4. Update by Josh Sawyer, Project Director and Lead Designer Last week, our art director, Rob, showed you our godlike concepts and dazzled you with an in-depth technical breakdown of how we're doing animation rigging on the project. This week, we'll be talking about a different technical subject, but one that's more connected to gameplay: engagement -- specifically, melee engagement. Melee engagement is a solution to two common problems in the Infinity Engine games: melee characters' inability to control an area and ranged characters' ability to "kite" melee characters. In the Infinity Engine games, melee characters could be quite powerful in toe-to-toe combat, but many opponents found ways to foil those characters with little difficulty. Fast characters could easily rush around a slower melee character with impunity and ranged characters could backpedal perpetually out of reach. If you're familiar with D&D 3E/3.5/4E/Pathfinder's attack of opportunity mechanics, Project Eternity's melee engagement fills a similar role by making melee combatants "sticky". Coming near a melee combatant means being drawn into Engagement with him or her, a state that can be risky to get out of. Here's how it works: when two opposed combatants come near each other and one of them a) has a melee weapon equipped b) is not moving and c) is not currently at his or her maximum limit of engagement targets (the standard is 1), the other character will be Engaged. When an opponent is Engaged by an attacker, moving any significant distance away from the attacker will provoke a Disengagement Attack. A Disengagement Attack has an inherent Accuracy bonus, does significantly more damage than a standard attack, and will call a hit reaction animation while momentarily stopping the character's movement. When it's initiated, a Disengagement Attack automatically breaks Engagement on the target, but if the target is also the attacker's current melee target, the attacker will typically be able to re-establish Engagement before the target can move farther away. In this manner, melee combatants, especially ones that have high Accuracy and damage per hit, have a solid mechanic for keeping enemies close to them -- or making the cost of escape extremely expensive. Of course, there are other ways to end Engagement. If the attacker switches to a non-melee weapon or performs a non-melee-based action, Engagement immediately ends. If the attacker moves away from their Engagement targets, is paralyzed, knocked down, or otherwise prevented from maintaining a threat, Engagement will also immediately end. If the attacker has a limited number of Engagement targets (as most do) and switches his or her attack focus to a different character, Engagement immediately ends. We believe that Engagement can give AI a clear "decision point" where they can evaluate the threat of their new status and choose the appropriate course of action. For player-controlled characters, it makes melee enemies more potent threats and presents players with tactical challenges to solve. We want Engagement to be a mechanic that players and enemies can mess with using a variety of class Abilities and general Talents, so we will be experimenting with a variety of elements to that end: Fighters' Defender mode allows them to engage two additional targets and increases the range at which they engage targets. This gives fighters much greater capability to control the area around them. The limited-use Escape ability lets rogues break Engagement without provoking a Disengagement Attack. It is generally best used when the rogue's enemy is preoccupied with another target. Barbarians can use Wild Rush to temporarily ignore the movement stop and hit reactions from Engagement and Disengagement Attacks, respectively -- though they can still suffer massive damage while powering through. The wizards' Grimoire Slam allows them to attack an enemy in melee with their magically-charged grimoires, unleashing a concussive wave of energy on contact. If it hits, the attack knocks the target back, usually far enough to break Engagement in the process. Additionally, creatures may have their own special abilities related to Engagement and Disengagement Attacks. We hope that the system itself is easy to understand but allows for increasingly complex tactical considerations over the course of the game. That's all for this week! Let us know what you think of the mechanic on our forums. Your feedback, as always, is appreciated. In our next update, in addition to our usual weekly content, we'll also be continuing our thrilling coverage of Chris Avellone's playthrough of Arcanum: Of Steamworks and Magick Obscura.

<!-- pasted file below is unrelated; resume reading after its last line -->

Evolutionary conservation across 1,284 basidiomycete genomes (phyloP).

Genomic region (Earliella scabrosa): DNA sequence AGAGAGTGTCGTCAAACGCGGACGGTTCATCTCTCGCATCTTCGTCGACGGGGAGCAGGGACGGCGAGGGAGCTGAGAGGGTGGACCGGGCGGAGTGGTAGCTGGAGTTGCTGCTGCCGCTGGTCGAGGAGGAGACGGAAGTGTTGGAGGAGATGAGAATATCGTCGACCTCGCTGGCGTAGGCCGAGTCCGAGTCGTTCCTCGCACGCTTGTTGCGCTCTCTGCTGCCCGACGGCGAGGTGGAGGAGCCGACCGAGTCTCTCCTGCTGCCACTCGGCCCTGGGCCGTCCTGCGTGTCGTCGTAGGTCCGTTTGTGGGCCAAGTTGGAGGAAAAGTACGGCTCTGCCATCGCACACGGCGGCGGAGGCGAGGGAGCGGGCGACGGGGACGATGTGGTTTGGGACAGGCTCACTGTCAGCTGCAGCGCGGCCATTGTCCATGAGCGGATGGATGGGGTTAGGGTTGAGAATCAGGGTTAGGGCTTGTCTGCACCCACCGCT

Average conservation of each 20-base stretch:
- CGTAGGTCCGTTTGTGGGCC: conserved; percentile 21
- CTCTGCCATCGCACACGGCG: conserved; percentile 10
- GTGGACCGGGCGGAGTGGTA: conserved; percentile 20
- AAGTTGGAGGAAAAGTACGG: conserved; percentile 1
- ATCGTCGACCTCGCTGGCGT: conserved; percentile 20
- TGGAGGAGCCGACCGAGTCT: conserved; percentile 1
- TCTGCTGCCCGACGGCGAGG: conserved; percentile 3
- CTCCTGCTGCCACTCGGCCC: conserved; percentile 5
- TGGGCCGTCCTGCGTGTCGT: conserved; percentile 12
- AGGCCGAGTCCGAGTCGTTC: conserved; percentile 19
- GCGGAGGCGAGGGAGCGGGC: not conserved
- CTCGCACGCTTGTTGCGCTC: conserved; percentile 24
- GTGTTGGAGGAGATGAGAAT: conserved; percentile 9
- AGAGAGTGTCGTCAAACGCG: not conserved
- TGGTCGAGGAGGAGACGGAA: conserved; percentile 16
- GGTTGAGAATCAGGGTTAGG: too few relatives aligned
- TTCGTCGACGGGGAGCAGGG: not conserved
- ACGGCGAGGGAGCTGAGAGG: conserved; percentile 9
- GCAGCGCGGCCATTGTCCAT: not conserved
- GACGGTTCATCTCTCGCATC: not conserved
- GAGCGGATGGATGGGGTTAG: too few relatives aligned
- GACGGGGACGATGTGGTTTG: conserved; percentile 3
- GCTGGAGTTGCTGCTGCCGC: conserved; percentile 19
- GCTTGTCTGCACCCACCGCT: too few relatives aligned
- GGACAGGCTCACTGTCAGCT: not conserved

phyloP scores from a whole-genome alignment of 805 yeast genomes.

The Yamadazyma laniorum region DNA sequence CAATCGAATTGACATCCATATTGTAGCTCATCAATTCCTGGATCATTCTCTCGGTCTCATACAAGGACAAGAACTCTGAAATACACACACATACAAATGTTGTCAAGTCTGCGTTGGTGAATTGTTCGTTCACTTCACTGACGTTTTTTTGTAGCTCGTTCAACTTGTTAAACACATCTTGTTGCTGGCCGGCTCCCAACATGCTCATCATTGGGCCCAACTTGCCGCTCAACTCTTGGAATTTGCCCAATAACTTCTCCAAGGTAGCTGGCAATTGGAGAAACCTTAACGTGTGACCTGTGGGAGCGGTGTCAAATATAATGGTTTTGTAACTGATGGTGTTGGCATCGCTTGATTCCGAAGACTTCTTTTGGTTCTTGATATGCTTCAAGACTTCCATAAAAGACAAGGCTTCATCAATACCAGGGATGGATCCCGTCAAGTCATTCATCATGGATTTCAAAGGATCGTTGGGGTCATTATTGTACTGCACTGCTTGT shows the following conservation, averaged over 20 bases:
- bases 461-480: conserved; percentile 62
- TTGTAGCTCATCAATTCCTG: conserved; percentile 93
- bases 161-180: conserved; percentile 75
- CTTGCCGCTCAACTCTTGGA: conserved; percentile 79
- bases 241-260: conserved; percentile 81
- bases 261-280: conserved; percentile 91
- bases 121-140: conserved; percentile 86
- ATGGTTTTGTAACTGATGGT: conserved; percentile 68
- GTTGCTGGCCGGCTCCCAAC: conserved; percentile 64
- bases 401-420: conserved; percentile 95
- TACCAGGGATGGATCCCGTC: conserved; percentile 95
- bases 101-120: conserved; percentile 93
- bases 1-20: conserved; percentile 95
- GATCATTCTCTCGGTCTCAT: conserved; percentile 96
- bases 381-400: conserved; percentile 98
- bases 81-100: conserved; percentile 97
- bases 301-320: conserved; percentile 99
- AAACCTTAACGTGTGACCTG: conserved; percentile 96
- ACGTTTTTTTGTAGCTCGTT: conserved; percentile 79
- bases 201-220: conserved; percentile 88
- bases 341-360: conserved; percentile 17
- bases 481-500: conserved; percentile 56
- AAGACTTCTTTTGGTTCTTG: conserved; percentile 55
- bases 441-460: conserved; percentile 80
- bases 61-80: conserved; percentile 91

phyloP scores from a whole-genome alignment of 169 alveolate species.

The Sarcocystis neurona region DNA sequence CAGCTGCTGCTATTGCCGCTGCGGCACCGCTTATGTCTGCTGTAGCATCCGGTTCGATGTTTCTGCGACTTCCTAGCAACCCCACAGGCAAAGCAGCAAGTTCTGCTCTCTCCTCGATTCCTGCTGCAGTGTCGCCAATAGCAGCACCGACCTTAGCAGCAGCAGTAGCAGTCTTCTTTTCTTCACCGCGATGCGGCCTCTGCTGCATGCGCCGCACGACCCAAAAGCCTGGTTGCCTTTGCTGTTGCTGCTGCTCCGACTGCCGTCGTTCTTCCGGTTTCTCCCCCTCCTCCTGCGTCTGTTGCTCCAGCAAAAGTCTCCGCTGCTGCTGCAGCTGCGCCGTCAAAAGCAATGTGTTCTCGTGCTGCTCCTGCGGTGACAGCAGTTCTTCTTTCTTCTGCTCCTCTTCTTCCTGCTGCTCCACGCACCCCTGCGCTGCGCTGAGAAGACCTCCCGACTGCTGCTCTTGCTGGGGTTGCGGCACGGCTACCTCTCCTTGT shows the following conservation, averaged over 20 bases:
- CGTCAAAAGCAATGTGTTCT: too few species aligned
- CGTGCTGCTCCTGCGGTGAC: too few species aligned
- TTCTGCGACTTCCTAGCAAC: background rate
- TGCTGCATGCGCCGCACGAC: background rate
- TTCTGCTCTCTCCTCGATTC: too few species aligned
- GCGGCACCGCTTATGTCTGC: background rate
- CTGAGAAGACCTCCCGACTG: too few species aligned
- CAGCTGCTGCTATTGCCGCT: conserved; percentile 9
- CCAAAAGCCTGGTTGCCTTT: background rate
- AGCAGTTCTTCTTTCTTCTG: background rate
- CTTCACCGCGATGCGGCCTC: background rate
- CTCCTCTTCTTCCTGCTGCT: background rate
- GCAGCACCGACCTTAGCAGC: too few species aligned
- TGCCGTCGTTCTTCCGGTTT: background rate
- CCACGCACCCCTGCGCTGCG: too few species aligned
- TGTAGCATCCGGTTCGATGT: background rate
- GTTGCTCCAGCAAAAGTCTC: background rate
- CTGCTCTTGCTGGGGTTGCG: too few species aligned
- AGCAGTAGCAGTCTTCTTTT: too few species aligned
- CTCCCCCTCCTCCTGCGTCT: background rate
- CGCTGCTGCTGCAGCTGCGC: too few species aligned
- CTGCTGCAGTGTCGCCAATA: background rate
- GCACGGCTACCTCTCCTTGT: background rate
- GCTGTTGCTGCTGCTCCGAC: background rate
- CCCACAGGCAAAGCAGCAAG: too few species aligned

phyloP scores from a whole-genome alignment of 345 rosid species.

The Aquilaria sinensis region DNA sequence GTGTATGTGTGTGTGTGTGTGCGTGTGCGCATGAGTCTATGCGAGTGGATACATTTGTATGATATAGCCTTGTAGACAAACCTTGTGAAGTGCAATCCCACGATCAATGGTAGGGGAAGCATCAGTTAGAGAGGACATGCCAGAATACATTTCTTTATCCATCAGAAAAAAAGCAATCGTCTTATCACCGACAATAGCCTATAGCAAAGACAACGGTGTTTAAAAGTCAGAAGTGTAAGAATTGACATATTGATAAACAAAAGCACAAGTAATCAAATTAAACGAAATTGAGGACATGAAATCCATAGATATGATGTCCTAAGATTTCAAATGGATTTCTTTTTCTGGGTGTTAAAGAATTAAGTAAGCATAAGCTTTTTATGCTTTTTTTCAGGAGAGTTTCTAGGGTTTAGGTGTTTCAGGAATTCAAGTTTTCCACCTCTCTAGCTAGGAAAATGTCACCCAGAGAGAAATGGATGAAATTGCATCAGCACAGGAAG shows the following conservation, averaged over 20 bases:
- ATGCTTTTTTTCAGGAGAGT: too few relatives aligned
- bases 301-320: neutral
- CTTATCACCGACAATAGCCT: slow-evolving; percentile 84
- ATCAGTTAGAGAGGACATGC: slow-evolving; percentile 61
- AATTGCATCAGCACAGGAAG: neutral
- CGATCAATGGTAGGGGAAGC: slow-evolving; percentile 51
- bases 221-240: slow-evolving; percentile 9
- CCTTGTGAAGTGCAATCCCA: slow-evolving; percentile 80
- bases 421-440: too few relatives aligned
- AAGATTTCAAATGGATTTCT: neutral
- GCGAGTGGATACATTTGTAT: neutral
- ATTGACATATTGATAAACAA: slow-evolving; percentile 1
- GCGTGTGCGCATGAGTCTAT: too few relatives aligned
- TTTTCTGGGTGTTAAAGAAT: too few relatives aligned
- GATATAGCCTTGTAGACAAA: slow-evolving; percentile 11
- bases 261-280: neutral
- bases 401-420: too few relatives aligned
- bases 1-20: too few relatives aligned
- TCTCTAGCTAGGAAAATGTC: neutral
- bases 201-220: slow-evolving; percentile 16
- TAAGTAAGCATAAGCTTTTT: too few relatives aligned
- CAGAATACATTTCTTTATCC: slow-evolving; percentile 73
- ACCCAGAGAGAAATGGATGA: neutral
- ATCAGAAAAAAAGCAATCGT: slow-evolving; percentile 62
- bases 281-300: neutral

5. STOCKHOLM — November 11, 2014 — Paradox Interactive and Obsidian Entertainment today announced that Pillars of Eternity, the fan-funded role-playing game (RPG) inspired by classics of the genre, is now available to pre-order from digital distributors everywhere with a discount available for early purchasers. Pre-orders of the game will also include special in-game bonus items – while fans who backed the game on Kickstarter will receive these extras free of charge. Paradox and Obsidian have also announced that this week they plan to reveal a wide array of never-before-seen game content via a live stream, hosted by Josh Sawyer, Project Director for Pillars of Eternity, alongside popular gaming personality Jesse Cox. The live stream will air Thursday, November 13 at 1pm PST (22.00 CET) on the official Paradox Interactive Twitch channel: www.twitch.tv/paradoxinteractive Get a breathtaking glimpse at the beautiful world of Eora in a newly released trailer for Pillars of Eternity. All pre-orders of Pillars of Eternity will receive a 10% discount (limited time offer) off of the game's full retail price and will include two secret, special in-game items. This discount and the in-game bonus offer are valid for both versions of the game, including the Hero Edition, which includes the full version of Pillars of Eternity, and the Champion Edition, which includes both the full game and a variety of premium bonuses: A digital copy of the Pillars of Eternity Original Soundtrack (OST) A digital campaign almanac containing backstory, lore, and information about Eora Access to a documentary on the making of Pillars of Eternity A high-resolution digital game map High-resolution Pillars of Eternity wallpapers Pillars of Eternity ringtones for mobile devices Fans who pledged for a copy of Pillars of Eternity during the Kickstarter campaign will receive the pre-order in-game bonus items at no extra cost upon the game’s launch in 2015. Pillars of Eternity is an RPG inspired by classic titles such as Baldur’s Gate, Icewind Dale, and Planescape: Torment, which features an original world and game system that evokes and improves upon the traditional computer RPG experience. Funded via Kickstarter in late 2012, raising $4.5 million through both backer pledges on Kickstarter and Obsidian’s own website, Pillars of Eternity has been a project of passion both for the development team and for the loyal fans who have made it possible. To purchase Pillars of Eternity, visit buy.pillarsofeternity.com. For more information on Pillars of Eternity, visit eternity.obsidian.net.